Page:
“Sod the wine, I want to suck on the writing. This man White is an instinctive writer, bloody rare to find one who actually pulls it off, as in still gets a meaning across with concision. Sharp arbitrage of speed and risk, closest thing I can think of to Cicero’s ‘motus continuum animi.’

Probably takes a drink or two to connect like that: he literally paints his senses on the page.”

DBC Pierre (Vernon God Little, Ludmila’s Broken English, Lights Out In Wonderland ... Winner: Booker prize; Whitbread prize; Bollinger Wodehouse Everyman prize; James Joyce Award from the Literary & Historical Society of University College Dublin)





16 May 2012


Putting The Spin On Chardonnay
Bigger Than Shiraz Now In Oz 
Keep Shovelling In The Sawdust
“The ‘Anything But Chardonnay’ days are long gone,” wine marketing consultant Trish Barry tweeted yesterday. “Time to rediscover this fabulous varietal on 24 May.”

She referred to the third annual World Chardonnay Day. Funny how the ethanol peddlers presume special days to assist them market stuff they can’t sell as easily as they’d first hoped, back when they ripped out the native veg and installed the irrigation system.  I mean Chardonnay Day?  How does that look against International Day of Zero Tolerance to Female Genital Mutilation,  or the International Day Against Drug Abuse and Illicit Trafficing, not to mention World Suicide Prevention Day?

“Hang on a bit,” I shot back. “Most of the Chardonnay made in Oz is still execrable industrial piss. You've been hoodwinked!”

Australia now produces around 405,000 tonnes of Chardonnay per year: for some dumb reason it has surpassed Shiraz as our main wine grape.  Imagine 300,000 pallets of it and you’re close.  Most of this is grown in the hot inland, the desert currently drying out after two years of record flooding.  The desert is not the place for Chardonnay, which comes from Continental Europe: Champagne, Chablis and Burgundy – places where it snows. 

You could argue that we should have stuck with the previous biggest Australian wine grape: Sultana. Sully loves the desert when it’s flooded.  When it’s not flooded naturally, you can flood it by emptying the River on it.  You can get over 20 tonnes per acre!

But the punter is not a mug. The Anything But Chardonnay movement sensibly began to form up about a decade back.  So Australia’s excess “Chardy” went to export, until the Anything But sentiment justly followed it. Winemakers panicked.

This is why, a couple of years back, somebody obviously wearing a tie obviously called a meeting in their smoke-free room and decided that it was time people in the wine industry began talking Chardonnay back up.  Whoever barked the order got what they wanted: it went first through the Chairmen of Judges on the national wine show circuit.  One after another, they briefed their teams to be kinder to Chardonnay, and one after another, the teams responded with bling which the Chairmen could then boast of in the round-up speeches and droll propaganda that oozes out through the presses and the screens and phones.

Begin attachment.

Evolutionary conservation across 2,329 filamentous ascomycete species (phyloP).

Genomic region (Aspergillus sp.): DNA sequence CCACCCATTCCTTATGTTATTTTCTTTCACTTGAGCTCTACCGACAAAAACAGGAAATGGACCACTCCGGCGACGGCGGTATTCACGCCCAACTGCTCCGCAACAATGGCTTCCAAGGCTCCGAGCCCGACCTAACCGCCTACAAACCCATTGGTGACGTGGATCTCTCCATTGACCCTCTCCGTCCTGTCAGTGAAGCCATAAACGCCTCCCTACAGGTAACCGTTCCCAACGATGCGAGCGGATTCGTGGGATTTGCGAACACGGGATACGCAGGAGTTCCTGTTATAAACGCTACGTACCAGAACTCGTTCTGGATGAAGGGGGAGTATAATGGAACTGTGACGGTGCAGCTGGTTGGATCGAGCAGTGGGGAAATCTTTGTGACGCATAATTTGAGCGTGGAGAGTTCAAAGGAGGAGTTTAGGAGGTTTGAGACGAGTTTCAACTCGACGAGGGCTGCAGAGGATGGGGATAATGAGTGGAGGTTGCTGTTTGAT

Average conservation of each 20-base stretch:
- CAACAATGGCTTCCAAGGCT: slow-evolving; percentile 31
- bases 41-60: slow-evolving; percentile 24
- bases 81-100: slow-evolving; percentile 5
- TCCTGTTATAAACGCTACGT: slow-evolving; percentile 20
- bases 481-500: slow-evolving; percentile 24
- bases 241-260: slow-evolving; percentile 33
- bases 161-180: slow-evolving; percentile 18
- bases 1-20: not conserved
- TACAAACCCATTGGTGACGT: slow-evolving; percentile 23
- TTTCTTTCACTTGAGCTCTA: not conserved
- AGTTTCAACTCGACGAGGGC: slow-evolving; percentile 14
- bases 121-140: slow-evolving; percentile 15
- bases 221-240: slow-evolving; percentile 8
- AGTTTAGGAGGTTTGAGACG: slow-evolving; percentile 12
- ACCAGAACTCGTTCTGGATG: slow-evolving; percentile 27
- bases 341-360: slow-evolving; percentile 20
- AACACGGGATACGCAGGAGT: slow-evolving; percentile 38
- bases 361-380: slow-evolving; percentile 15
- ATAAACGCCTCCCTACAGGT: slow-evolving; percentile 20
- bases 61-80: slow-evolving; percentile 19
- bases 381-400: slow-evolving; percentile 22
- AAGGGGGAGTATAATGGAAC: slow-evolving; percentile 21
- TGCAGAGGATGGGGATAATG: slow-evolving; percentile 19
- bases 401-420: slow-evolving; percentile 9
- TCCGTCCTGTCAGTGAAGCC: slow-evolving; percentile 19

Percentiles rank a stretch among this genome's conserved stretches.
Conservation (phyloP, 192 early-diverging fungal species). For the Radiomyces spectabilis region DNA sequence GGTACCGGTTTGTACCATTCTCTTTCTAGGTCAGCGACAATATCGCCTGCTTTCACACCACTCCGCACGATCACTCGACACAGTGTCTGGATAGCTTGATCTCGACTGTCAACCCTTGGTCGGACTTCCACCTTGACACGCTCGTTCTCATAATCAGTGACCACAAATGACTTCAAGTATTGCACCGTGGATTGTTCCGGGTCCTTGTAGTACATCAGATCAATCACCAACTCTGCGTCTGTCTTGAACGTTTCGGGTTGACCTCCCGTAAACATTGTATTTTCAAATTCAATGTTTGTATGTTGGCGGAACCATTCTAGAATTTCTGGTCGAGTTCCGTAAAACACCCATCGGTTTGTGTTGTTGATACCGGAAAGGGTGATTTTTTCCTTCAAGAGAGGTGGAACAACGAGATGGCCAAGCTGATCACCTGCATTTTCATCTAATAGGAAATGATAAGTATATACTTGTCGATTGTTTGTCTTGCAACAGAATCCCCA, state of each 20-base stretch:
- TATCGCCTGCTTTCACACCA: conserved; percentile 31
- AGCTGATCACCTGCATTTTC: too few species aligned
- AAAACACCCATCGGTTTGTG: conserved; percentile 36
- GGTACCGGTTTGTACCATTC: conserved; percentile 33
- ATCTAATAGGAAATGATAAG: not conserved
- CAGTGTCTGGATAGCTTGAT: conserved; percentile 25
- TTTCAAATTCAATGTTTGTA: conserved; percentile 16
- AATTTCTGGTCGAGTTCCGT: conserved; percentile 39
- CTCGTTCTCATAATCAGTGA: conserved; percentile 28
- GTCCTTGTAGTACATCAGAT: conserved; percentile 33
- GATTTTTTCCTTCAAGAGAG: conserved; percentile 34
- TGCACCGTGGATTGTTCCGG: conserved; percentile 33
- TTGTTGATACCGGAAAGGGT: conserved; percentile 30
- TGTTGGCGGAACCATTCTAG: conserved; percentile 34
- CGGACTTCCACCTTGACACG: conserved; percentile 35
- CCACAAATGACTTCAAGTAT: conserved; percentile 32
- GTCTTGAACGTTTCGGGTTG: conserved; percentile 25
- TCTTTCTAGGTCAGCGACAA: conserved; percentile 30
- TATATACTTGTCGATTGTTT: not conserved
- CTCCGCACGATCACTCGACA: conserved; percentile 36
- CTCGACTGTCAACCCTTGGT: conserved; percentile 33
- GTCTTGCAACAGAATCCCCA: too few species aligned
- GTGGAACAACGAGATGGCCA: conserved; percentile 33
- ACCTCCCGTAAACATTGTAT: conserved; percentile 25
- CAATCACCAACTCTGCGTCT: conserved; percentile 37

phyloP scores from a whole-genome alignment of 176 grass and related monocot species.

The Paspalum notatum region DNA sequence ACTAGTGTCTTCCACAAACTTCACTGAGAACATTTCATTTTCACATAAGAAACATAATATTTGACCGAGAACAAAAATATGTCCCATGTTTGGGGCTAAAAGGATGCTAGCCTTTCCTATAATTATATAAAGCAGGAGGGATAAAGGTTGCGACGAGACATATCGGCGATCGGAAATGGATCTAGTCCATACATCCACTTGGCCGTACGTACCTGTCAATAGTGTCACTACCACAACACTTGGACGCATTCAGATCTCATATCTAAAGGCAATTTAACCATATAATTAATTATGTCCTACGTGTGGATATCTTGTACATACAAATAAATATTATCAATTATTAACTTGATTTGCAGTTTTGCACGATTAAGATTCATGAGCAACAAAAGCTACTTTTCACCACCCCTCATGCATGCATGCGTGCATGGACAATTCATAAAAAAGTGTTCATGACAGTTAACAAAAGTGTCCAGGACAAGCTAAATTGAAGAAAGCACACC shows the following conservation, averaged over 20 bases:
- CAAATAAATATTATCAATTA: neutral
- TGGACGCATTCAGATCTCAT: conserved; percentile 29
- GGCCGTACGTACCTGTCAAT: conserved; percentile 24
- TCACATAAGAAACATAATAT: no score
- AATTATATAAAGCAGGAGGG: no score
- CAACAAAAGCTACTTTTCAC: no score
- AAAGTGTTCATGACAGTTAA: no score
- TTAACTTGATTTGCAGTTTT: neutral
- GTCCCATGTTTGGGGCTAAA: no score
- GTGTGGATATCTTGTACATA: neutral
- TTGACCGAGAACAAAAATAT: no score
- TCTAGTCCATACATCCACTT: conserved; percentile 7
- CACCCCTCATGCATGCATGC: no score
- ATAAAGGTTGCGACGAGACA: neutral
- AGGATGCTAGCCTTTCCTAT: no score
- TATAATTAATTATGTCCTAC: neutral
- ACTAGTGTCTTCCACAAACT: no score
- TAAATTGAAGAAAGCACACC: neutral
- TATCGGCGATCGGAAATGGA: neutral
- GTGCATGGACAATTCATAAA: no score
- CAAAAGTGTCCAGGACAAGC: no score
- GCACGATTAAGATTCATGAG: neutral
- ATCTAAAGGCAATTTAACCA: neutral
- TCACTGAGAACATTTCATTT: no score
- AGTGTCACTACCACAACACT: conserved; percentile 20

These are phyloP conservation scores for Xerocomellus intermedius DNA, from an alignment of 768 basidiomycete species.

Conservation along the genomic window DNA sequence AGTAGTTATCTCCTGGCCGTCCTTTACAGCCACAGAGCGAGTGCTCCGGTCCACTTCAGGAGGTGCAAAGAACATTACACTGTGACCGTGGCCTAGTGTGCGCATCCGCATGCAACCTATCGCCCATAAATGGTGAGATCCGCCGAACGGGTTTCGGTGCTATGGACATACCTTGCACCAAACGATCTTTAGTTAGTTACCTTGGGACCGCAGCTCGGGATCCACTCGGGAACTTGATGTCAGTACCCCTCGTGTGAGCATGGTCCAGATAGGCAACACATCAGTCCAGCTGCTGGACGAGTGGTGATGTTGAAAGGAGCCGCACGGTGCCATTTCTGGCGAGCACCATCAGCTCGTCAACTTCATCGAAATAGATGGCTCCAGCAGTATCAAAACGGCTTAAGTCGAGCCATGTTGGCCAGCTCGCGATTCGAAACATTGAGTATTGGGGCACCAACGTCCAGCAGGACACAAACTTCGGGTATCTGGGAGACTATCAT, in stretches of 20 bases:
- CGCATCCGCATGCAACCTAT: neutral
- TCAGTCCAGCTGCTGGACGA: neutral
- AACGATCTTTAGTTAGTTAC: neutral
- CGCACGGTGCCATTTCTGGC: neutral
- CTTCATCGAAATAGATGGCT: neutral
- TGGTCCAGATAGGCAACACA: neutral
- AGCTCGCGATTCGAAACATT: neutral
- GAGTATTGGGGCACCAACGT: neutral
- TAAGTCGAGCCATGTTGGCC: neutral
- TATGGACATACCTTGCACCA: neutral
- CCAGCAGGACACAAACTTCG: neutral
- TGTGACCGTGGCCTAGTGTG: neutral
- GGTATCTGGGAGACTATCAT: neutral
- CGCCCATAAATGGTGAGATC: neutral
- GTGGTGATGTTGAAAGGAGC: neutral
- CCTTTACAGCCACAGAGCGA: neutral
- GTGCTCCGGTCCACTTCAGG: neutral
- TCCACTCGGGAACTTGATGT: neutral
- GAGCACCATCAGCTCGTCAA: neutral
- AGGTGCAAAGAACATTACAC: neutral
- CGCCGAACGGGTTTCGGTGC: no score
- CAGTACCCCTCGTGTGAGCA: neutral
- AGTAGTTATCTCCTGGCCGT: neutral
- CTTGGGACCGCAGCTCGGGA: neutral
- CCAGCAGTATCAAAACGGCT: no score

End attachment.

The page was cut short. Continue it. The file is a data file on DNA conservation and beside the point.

Then the wine hacks who grovel to get judging berths at these huge wine races obediently went back to their editors with obsequious nonsense about Chardonnay coming of age or however it comes.

“Maybe I've been drinking the good stuff over $10 (can't comment below that),” rattled Trish, “but in my opinion lots of great options.”  Rather than waste good guitar-pickin fingernails typing the sordid details of the swill below $20 that I swim through each week, I suggested “Judges, Wine Australia, Wine Communicators, all decided eighteen months ago they'd begin saying ABC is dead. Musta worked!”

She quickly shot back “Surely that's a better message for industry to be sending than all doom and gloom.”

“I don't work for the wine industry,” I responded. “I work for my readers. The Oz wine industry as we knew it has failed. It IS doom and gloom.”

New old-style French oak fermenters at Kooyong, Mornington Peninsula

There is no doubt that Australia is producing better Chardonnay than it did.  It's not saying much.  But so it bloody well should make better wine from it, having dedicated so much precious farmland to it, most of it inappropriately irrigated with water we don’t have. 

A few - just a handful of Australian winemakers of rare gastronomic intelligence – and I mean RARE: these are the MENSA dudes of wine smarts – are making stunning Chardonnays, many of which would stand their own in Burgundy, from whence we pinched the variety in the first place.  

Unfortunately for everybody else, and most of all my beloved readers, most who entered this racket never bothered to work a vintage or two there in Burgundy to learn about what they were trying to copy, so they made a terrible hash of it from the start.

Adam Wynn was first in with a serious purpose-planted high, cool-country Chardonnay vineyard at Mountadam, which his father David began in 1969.  By 1983 he was home from duxing the Bordeaux University winemaking course, bolstered with serious experience in Burgundy.  He was the first Australian winemaker with the intelligence, money and terroir to really understand the relationship between the best French barrels and cool climate Australian Chardonnay. 

Stephen Hickinbotham was another who’d studied and worked hard in Burgundy in those early student years, and was just beginning to get the fledgeling Mornington Peninsula and Bellarine Chardonnay vineyards together with his brother Andrew, who was planting them for people like Bails Myer, when he (StepHen) was killed in a plane crash.    

Australian wine would be a very different thing if Wynn and Hickie were still in the business: they provided a serious intellectual and spiritual counterbalance to the arrogant Evans-Croser axis, and from the start made wines of much more adventure, finesse and feeling.

Wynn went on developing a solid Burgundy style until a burst of ill-health forced his retirement, which was another terrible pity; at least he survives.  

I shall never forget the lunch Tony Bilson gave Paul Bocuse and his senior staff and about six of us antipodean yokels at Bilson’s on Circular Quay in the late ’eighties: I worked Australian wines in with Tony’s astonishing menu. When we poured the Mountadam, Bocuse could not grasp that the Chardonnay in his glass was not from Burgundy.

Bilson and White, 25 years later at O'Leary-Walker in Clare ... enjoying a glass of Nick Walker's racy Hurtle sparkling Chardonnay/Pinot from Oakbank, near Hahndorf in the Adelaide Hills ... photo Matt Walker

You normally see livelier eyes in a fishmonger’s window, but at that Mountadam High Eden Chardonnay 1984, the old Lion of Lyon positively sparkled. 

He left wearing an almighty, if slightly bothered, smile.